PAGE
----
Jordanian jailed for killing Israelis on hunger strike
Published Saturday 15/03/2014 (updated) 16/03/2014 10:15
Jordanian soldier Ahmad Musa Mustafa Dakamseh behind bars during
his hearing at an Amman military court on June 25, 1997
(AFP/File Jamal Nasrallah)
AMMAN (AFP) -- A Jordanian soldier serving a life sentence for murdering Israeli schoolgirls in 1997 is on a hunger strike to demand his release following the killing of a Jordanian judge by Israeli soldiers, his son said Saturday.
"My father started a hunger strike on Friday. He said he demands the government release him from jail after the Israelis killed Jordanian judge Raed Zeiter," Ahmad Dakamseh's son Seif told AFP.
"He is also refusing to take medicine for his high blood pressure and diabetes."
Zeiter was shot dead earlier this week by Israeli forces at the Allenby Bridge border crossing. Witnesses said that Israeli soldiers had scuffled with Zeiter after he delayed in returning to his bus, and an Israeli soldier shot him three times in the chest after Zeiter pushed him.
Israel, however, said that Zeiter had attacked the soldiers and tried to steal one of their weapons. It expressed regret over the shooting but stopped short of apologizing.
The killing set off a diplomatic row between the two countries, and on Friday around 1,000 protesters demonstrated near the Israeli embassy in Amman, demanding the scrapping of the 1994 peace treaty.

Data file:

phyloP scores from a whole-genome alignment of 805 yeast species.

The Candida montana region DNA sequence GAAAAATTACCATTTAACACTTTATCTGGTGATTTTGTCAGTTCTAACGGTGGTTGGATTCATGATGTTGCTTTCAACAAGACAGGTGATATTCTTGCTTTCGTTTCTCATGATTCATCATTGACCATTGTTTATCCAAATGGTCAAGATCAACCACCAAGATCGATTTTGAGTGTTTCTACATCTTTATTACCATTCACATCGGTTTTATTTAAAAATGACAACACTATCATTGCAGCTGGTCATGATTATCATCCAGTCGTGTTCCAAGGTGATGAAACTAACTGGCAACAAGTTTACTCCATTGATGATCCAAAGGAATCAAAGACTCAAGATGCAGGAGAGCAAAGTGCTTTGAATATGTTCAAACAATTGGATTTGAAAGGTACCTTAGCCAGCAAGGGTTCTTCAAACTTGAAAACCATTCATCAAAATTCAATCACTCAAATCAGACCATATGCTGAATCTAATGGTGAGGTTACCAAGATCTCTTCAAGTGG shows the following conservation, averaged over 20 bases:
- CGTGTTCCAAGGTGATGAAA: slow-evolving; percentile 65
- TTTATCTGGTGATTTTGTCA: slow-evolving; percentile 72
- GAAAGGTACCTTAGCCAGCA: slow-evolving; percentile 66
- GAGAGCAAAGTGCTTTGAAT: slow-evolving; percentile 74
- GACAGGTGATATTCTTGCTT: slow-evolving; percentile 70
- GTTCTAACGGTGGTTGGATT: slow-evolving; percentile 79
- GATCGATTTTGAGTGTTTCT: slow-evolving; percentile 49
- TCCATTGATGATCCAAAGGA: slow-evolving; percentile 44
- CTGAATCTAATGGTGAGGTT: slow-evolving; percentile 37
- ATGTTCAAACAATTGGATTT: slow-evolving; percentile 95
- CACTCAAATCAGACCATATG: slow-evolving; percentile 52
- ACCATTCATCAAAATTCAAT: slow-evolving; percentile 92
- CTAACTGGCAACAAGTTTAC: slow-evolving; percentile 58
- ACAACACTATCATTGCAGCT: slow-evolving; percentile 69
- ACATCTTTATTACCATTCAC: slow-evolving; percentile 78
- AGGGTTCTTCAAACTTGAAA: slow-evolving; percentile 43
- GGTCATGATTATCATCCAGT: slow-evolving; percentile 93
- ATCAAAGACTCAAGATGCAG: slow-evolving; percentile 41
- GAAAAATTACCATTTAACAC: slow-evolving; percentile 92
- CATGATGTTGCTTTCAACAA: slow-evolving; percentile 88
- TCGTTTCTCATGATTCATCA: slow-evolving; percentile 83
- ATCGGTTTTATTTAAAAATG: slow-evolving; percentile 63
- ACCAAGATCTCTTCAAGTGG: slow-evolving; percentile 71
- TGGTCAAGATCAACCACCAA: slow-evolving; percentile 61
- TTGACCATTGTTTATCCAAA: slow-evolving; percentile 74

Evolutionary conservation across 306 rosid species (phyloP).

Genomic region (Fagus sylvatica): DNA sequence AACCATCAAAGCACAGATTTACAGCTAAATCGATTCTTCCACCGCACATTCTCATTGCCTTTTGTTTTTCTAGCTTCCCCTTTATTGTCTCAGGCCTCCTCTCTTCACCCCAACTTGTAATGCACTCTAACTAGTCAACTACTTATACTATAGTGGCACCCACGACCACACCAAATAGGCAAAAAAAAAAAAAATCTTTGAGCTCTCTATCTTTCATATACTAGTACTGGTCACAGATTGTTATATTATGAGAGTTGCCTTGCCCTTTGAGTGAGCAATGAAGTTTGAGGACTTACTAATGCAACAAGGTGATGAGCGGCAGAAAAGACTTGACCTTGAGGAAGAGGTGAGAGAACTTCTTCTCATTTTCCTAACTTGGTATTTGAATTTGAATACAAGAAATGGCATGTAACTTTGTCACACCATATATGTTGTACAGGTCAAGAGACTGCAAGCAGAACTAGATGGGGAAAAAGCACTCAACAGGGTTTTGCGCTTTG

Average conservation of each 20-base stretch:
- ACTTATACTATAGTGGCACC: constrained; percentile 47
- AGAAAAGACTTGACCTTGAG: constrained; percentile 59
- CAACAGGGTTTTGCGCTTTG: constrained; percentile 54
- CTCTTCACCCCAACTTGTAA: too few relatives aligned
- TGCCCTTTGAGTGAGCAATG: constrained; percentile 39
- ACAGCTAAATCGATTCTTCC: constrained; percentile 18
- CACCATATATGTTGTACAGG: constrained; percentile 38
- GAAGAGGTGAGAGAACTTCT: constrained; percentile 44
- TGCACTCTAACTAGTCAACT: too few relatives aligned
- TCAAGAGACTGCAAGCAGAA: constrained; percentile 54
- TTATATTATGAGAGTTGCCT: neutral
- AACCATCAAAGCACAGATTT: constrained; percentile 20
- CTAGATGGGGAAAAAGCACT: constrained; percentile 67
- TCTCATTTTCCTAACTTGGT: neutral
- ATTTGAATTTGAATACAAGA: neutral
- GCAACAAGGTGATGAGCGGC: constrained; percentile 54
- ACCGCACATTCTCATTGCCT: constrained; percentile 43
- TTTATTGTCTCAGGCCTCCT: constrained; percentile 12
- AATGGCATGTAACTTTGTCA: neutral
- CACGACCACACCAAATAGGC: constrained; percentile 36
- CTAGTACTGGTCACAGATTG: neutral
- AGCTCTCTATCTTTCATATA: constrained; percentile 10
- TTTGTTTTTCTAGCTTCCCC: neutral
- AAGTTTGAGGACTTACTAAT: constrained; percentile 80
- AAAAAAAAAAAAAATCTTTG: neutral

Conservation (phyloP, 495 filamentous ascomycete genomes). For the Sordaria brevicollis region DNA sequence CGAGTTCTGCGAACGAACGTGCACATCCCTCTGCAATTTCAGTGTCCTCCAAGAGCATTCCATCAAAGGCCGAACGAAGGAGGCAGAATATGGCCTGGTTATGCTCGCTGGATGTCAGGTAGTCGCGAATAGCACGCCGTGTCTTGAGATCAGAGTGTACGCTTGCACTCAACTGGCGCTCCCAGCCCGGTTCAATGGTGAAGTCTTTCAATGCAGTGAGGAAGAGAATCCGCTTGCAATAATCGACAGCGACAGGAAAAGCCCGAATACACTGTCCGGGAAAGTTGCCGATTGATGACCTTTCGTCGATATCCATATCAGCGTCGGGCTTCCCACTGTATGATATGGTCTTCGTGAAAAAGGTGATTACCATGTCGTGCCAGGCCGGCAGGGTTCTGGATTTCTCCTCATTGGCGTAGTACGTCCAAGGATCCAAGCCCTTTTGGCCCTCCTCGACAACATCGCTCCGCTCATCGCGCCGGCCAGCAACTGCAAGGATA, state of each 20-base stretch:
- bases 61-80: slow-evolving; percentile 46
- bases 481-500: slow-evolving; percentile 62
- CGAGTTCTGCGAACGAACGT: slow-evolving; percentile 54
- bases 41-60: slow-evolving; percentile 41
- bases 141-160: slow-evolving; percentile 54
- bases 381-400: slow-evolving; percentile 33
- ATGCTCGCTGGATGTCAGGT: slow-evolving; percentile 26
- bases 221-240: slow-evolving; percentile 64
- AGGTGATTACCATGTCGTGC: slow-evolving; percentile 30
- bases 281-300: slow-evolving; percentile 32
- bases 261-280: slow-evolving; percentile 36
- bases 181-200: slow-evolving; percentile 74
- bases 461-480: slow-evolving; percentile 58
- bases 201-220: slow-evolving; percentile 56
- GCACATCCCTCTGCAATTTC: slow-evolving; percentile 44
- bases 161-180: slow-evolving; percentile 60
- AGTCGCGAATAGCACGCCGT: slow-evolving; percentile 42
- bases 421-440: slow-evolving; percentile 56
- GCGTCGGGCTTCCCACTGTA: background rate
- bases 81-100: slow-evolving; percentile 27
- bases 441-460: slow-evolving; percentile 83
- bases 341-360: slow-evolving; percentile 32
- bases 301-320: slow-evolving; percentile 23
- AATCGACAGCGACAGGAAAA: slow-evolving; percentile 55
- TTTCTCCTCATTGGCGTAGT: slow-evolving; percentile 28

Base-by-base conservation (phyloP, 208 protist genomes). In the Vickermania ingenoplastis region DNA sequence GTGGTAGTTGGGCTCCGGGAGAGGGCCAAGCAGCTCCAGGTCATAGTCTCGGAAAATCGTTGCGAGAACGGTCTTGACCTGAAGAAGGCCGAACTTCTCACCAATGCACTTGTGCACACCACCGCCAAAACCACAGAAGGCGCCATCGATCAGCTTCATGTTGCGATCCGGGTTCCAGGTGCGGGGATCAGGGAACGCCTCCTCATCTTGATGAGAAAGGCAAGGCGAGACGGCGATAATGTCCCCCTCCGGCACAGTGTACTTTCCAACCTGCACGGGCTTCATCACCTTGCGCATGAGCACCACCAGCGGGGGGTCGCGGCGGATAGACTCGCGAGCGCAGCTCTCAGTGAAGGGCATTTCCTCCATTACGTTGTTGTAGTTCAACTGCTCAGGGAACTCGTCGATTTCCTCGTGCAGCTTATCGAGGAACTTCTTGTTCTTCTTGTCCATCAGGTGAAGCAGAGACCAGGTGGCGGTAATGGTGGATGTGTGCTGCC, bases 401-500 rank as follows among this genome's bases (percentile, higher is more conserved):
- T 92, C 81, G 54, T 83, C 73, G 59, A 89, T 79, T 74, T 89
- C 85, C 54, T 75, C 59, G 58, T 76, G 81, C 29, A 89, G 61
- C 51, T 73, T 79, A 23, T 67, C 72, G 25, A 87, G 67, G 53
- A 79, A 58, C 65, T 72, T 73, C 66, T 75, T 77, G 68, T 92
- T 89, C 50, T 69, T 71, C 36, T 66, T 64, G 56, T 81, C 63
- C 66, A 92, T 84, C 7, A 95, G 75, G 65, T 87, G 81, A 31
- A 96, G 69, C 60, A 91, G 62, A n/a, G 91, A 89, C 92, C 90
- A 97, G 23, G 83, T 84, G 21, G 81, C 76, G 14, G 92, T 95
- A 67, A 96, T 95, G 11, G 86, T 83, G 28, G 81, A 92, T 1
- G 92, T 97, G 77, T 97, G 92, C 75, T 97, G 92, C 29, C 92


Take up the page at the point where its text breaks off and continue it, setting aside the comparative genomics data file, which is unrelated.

On Wednesday, Jordanian MPs demanded the government free Dakamseh, expel the Israeli envoy in Amman and recall the Jordanian ambassador in Israel.
They gave the government until Tuesday to meet their demands, failing which they threatened a no-confidence vote against Prime Minister Abdullah Nsur, who has said Israel is "completely responsible" for the "hideous" shooting and demanded an apology.
"My father said he will not end his hunger strike until the government meets the demands of parliament as well as the public concerning the martyrdom of judge Zeiter," Seif Dakamseh said.
"He told us that his freedom will come from the will of people and not the government."
Ahmad Dakamseh opened fire on a group of Israeli schoolgirls as they visited Baqura, a scenic peninsula on the Jordan River near the Israeli border.
He killed seven of the girls and wounded five more, as well as a teacher, and was sentenced to life in prison.
The motives of Dakamseh, who was 30 at the time and a married father of three, were never clear.
King Hussein cut short a visit to Europe and rushed home to condemn the attack. He later traveled to Israel to offer his condolences to the families of the murdered schoolgirls. Jordan also paid compensation.
Jordan and Egypt are the only two Arab countries to have made peace with Israel.
Ma'an staff contributed to this report